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Topic: Cube Roots of 1 and Multiplicative Identity
Replies: 7   Last Post: May 31, 2000 5:07 PM

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 Chuck Cadman Posts: 16 Registered: 12/12/04
Re: Cube Roots of 1 and Multiplicative Identity
Posted: May 21, 2000 11:40 PM

Pagadala wrote in message <8ga2sm\$26l\$1@nnrp1.deja.com>...
>Again, from the book "Abstarct Algebra" by Beachy/Blair, 2nd ed.
>Chapter 4, Polynomials.
>
><quote>
>v) Identity elements:
>The set F contains an additive identity element, denoted by 0, such
>that for all a in set F,
>a + 0 = a and 0 + a = a.
>The set F also contains a multiplicative identity element, denoted by 1
>(and assumed to be different from 0) such that for all a in set F,
>a*1 = a and 1*a = a.
><unquote>
>
>Lets consider this -
>
>x^3 = N
>x = N^(1/3)
>x = (1*N)^(1/3)
>x = 1^(1/3) * N^(1/3)
>x = 1^(1/3) * x
>
>According to the definition of multiplicative identity,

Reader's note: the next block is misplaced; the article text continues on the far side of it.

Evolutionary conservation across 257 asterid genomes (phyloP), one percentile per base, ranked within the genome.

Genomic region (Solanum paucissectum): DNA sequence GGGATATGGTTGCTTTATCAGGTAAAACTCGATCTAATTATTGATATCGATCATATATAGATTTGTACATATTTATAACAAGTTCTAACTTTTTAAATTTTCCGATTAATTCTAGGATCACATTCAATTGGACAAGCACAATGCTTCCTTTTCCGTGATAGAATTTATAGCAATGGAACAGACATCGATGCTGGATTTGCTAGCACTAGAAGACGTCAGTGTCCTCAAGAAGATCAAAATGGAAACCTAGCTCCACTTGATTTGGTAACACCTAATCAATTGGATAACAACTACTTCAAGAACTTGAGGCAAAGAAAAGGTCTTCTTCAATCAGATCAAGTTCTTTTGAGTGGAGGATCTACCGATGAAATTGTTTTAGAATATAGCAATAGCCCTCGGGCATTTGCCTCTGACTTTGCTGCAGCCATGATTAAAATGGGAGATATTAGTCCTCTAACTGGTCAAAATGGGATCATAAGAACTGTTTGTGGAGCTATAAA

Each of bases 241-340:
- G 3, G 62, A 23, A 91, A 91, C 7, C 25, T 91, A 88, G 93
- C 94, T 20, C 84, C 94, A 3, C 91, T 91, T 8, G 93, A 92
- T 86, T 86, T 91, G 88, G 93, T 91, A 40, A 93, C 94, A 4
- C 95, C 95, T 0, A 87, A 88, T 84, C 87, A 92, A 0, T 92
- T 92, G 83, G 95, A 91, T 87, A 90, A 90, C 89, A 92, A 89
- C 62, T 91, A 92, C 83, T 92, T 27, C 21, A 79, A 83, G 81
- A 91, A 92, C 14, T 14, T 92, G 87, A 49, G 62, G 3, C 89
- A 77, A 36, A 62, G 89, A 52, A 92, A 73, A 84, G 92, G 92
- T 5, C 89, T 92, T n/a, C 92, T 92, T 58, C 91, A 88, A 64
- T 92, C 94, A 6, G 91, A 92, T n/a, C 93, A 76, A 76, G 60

>if x = a*x, then "a" is the multiplicative identity, that is 1.
>And since mulitplicative identity is not defined to be equal to any
>other number except 1, it follows that -
>
>All cube roots of 1 are equal to 1.
>Let the complex cube roots be x + iy and x - iy, then
>x + iy = x - iy = 1
>iy = 0 and x = 1
>y = 0 or i = 0

I'm not sure how what you've done is related to the algebra book. Suppose
we were dealing with the field of complex numbers. Then, I hope you know,
the equation x=y*x where x is nonzero will certainly imply that y=1. So
have you just found some contradiction in the definition of the complex
numbers, or is there something wrong with your proof?

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